Comment and analysis on all things Charlotte

The Truth About Light Rail

No one will want to hear it, but the South Blvd. light rail line is not quite the home run local boosters claim. New research from David Hartgen finds that the line is not attracting more riders than bus service while costing substantially more to do so.

The full report is chock full of interesting insights, but here a few key points:

“Only about a quarter of LYNX weekday ridership is diverted directly from cars, and nearly 20 percent of the auto driver traffic using LYNX consists of vehicles with South Carolina tags,” he said. “About half of the LYNX ridership is prior bus riders. In short, the big winners are about 4,000 prior bus riders, 4,000 commuters living close to the line, and 400 South Carolina drivers.”

LYNX has diverted only a small portion of the corridor auto traffic, Hartgen said.

“The overall impact on regional travel is just 0.08 percent, while LYNX traffic diverted from cars represents 0.4 percent of peak-hour travel and 4.2 percent of peak-hour travel in the South Boulevard corridor,” he said. “Even within the corridor, the effects are small and not measurable in traffic flow. Other corridor drivers have saved about one-half of a minute in average commute time. But impacts on air quality are too small to be observable.”

The land-use impact is also much smaller than city officials have implied, he said.

“A city report asserts that the South Corridor has had or will have $1.86 billion in commercial and residential development, and implies that the growth is largely attributable to the LYNX line,” Hartgen said. “But our estimates, based on actual construction between 2005 and 2007, are much lower, in the neighborhood of $250 million over 20 years.”

Now that CATS has come out and admitted that the Northeast line to UNCC — really an extension of the South line — will cost almost $1 billion instead of $750m. the cost-benefit calculation should sober up giddy train fanatics. But it won’t.

Bonus Observation: CATS hikes fares 20 cents to $1.50 one-way today to try to cope with higher than expected operating costs. Shouldn’t the increased ridership have paid for this? So far, everything we said would happen with Charlotte’s bloated transit system has happened.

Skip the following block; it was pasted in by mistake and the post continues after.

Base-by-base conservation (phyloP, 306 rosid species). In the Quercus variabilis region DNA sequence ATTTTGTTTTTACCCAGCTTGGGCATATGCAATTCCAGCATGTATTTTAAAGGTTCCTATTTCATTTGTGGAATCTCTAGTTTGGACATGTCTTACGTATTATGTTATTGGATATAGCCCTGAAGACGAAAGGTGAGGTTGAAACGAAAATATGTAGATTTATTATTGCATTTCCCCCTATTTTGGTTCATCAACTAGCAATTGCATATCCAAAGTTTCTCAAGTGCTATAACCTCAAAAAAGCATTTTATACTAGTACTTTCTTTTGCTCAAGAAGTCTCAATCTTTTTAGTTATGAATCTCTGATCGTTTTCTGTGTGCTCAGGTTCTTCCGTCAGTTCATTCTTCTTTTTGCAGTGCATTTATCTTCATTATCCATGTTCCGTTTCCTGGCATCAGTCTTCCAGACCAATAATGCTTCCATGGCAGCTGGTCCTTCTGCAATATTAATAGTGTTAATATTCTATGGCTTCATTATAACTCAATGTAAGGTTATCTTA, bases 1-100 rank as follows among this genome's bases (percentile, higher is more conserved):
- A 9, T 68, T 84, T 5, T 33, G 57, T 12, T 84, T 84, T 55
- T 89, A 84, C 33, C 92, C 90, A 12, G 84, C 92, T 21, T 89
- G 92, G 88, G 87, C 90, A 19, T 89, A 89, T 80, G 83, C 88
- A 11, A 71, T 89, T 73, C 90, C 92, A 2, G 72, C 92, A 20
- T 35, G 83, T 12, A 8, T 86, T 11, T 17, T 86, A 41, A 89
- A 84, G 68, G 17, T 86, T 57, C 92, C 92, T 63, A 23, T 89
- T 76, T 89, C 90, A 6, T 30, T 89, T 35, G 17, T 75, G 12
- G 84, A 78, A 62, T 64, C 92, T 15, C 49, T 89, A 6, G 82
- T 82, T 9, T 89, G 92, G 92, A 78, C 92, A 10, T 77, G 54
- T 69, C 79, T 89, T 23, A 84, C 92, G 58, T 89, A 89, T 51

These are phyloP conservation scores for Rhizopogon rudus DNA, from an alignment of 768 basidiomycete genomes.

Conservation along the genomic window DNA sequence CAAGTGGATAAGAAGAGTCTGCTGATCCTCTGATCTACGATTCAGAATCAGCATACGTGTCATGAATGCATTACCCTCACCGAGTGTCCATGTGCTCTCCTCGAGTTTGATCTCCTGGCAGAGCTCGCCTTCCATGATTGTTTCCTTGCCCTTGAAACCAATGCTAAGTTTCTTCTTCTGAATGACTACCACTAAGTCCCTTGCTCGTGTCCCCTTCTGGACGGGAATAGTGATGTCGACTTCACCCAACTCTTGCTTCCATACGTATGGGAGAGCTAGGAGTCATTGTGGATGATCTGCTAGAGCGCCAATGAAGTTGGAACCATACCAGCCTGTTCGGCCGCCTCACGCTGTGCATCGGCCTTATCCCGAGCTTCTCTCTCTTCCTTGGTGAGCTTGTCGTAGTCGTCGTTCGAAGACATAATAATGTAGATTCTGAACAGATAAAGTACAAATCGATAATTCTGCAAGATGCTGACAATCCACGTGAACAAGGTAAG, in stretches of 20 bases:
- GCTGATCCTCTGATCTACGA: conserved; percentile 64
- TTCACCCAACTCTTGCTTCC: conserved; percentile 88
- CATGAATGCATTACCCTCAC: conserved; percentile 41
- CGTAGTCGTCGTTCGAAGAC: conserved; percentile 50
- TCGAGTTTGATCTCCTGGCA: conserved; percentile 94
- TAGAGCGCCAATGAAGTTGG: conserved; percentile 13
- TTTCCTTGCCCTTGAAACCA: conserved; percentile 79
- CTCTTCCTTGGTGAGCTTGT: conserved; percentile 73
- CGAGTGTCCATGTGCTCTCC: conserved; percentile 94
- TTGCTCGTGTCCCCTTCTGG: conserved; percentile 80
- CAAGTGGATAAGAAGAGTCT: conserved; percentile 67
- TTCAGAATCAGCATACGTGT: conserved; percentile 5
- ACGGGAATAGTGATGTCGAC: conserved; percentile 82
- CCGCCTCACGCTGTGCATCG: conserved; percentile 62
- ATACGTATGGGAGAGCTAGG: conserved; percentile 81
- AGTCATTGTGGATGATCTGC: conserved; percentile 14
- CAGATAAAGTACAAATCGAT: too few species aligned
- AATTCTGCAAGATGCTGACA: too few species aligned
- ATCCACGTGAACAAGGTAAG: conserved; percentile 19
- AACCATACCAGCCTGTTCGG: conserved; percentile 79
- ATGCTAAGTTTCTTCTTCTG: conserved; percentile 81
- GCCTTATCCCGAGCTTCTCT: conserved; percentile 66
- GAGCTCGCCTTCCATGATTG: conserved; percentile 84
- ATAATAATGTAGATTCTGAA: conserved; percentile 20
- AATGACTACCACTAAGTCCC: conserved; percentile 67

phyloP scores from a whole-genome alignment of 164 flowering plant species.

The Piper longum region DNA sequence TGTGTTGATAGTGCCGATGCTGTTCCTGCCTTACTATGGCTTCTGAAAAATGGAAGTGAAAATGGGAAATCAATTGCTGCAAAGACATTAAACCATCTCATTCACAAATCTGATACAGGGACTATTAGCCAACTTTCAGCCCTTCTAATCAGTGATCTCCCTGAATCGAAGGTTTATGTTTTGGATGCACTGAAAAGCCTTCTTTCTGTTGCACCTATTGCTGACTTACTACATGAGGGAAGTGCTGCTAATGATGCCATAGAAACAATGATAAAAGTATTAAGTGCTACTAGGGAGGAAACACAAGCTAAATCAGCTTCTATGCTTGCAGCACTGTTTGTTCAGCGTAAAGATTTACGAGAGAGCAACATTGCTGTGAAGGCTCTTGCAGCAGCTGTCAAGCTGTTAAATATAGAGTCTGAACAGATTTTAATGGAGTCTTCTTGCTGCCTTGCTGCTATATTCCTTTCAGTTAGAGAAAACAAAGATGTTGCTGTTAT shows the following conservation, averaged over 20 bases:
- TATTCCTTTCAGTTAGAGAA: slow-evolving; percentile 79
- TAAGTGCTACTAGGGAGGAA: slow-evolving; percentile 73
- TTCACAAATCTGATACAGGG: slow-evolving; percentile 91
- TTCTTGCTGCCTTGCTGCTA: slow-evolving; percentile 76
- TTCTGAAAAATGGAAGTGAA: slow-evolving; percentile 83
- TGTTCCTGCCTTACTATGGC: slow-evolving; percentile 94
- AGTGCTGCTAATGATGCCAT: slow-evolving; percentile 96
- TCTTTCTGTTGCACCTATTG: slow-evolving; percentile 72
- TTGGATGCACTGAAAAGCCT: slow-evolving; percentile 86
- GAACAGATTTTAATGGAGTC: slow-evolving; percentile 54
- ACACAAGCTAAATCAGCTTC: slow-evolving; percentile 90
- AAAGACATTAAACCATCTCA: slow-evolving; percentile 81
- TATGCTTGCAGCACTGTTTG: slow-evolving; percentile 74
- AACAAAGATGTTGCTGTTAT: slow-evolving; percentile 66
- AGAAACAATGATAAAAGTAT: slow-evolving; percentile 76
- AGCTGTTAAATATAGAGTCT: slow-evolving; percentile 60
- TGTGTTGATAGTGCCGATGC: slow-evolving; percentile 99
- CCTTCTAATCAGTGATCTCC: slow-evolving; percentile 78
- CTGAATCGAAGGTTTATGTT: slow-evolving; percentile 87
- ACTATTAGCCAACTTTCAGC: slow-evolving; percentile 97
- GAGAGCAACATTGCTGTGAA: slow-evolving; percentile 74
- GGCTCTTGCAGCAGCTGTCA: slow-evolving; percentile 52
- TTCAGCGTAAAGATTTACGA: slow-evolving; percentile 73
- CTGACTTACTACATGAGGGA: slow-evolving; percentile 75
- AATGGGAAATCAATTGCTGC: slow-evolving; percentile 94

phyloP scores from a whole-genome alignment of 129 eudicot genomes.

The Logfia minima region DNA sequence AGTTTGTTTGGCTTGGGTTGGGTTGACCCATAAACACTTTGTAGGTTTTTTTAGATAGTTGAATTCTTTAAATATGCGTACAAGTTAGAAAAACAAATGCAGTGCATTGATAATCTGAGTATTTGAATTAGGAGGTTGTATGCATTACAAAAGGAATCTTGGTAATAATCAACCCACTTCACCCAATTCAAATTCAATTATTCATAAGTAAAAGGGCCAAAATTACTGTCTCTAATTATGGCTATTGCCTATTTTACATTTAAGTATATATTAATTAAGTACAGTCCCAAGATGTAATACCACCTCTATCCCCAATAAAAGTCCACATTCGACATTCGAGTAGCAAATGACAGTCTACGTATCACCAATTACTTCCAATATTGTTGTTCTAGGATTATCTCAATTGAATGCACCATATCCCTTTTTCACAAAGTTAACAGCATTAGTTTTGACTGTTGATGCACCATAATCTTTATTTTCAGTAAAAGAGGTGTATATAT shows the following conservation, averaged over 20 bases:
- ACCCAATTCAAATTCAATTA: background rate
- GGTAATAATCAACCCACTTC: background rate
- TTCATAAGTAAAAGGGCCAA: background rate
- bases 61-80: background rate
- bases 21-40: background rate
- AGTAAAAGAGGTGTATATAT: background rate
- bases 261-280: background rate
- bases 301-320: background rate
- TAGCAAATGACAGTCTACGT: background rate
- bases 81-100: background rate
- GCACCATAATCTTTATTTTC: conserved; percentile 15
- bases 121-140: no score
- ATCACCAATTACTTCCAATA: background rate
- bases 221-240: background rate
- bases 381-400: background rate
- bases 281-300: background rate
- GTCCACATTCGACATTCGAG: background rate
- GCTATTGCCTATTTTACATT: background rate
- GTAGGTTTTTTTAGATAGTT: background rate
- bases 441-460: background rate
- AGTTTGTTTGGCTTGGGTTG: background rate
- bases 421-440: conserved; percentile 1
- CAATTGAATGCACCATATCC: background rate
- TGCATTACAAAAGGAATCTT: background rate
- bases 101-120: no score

Update: Some links to coverage of Hartgen’s study, starting with the Uptown paper of record and News14. And more.

14 Responses to “The Truth About Light Rail”

  • Oct
    06
    2008

    You should see the pro-LRT folks over on Charlotte.com gushing about how light rail will save us all and how we need to get it built to the University and to Huntersville right now before the costs go any higher. There are still a few folks over there applying common sense: One guy even asked all of the pro-LRT folks to answer the question of how high the price would have to go before they’d admit that it was too expensive, or if it were possible that no price is too high for these people.

    Good question, that.

  • Oct
    06
    2008

    Higher than expected operating costs, a phrase we have heard all to often .

  • Oct
    06
    2008

    To bad a large segment of society that we live in thinks just because they want something bad enough everyone else should pay. When these people run into opposition there is no argument that can change their mind.

    My drug addict niece who is now in jail at the age of 18 said it best a year ago…….I want what I want and I want it now. Liberals and drug addicts they both want and need your money, and they do not care how they get it.

    All hail light rail !!

  • Oct
    06
    2008

    Yes, that is a good question, one I asked last year — At what price point would you demand a new transit plan โ€” $10 billion? $12 billion? $15 billion? Or โ€” as some in the community have suggested โ€” are you willing to pay any price for five or six corridors of rail in Charlotte-Mecklenburg? — and never got a satisfactory answer from any local official.

    Last August, for example, Michael Smith of Center City Partners simply said that “it is our responsibility” to build a LTR system, without regard to any particular price point.

  • Oct
    06
    2008

    EMAIL FLASHBACK TO JEFF:

    ******************
    In a message dated 8/23/08 12:38:50 PM, writes:

    If goverment decided it wants as many people as possible to live in and own homes, built a number of $50,000 units, and then sold them to anyone for several thousand, and all of them were bought, of course that program, too, would be successful in the same way light rail is. The problem with rail is the high capital cost and operating cost make it a very expensive form of transit, and to pay for it GOVCO takes money by force from many to benefit choice riders who could relatively easily bear their own costs of transportation and parking.

    On a side note, sometime back I drove around the parking deck near Pineville, and noted that about 20% of the cars had South Carolina tags, and maybe another 20% had other out of state tags. Should federal and state taxpayers be supplementing choice riders of this nature and their travel to work and parking requirements?
    *********************************

    I take some satisfaction that Hartgen’s and my data support each other…….dj

  • Oct
    06
    2008

    More mass transit need because roads just won’t be the solution! dj

    Tired of traffic? Let’s try mass transit
    County leaders need to plan alternatives for commuters.
    Cliff Harrington
    Posted: Monday, Sep. 08, 2008
    COLUMNISTS ยป
    Cliff Harrington
    http://www.charlotteobserver.com/500/story/175095.html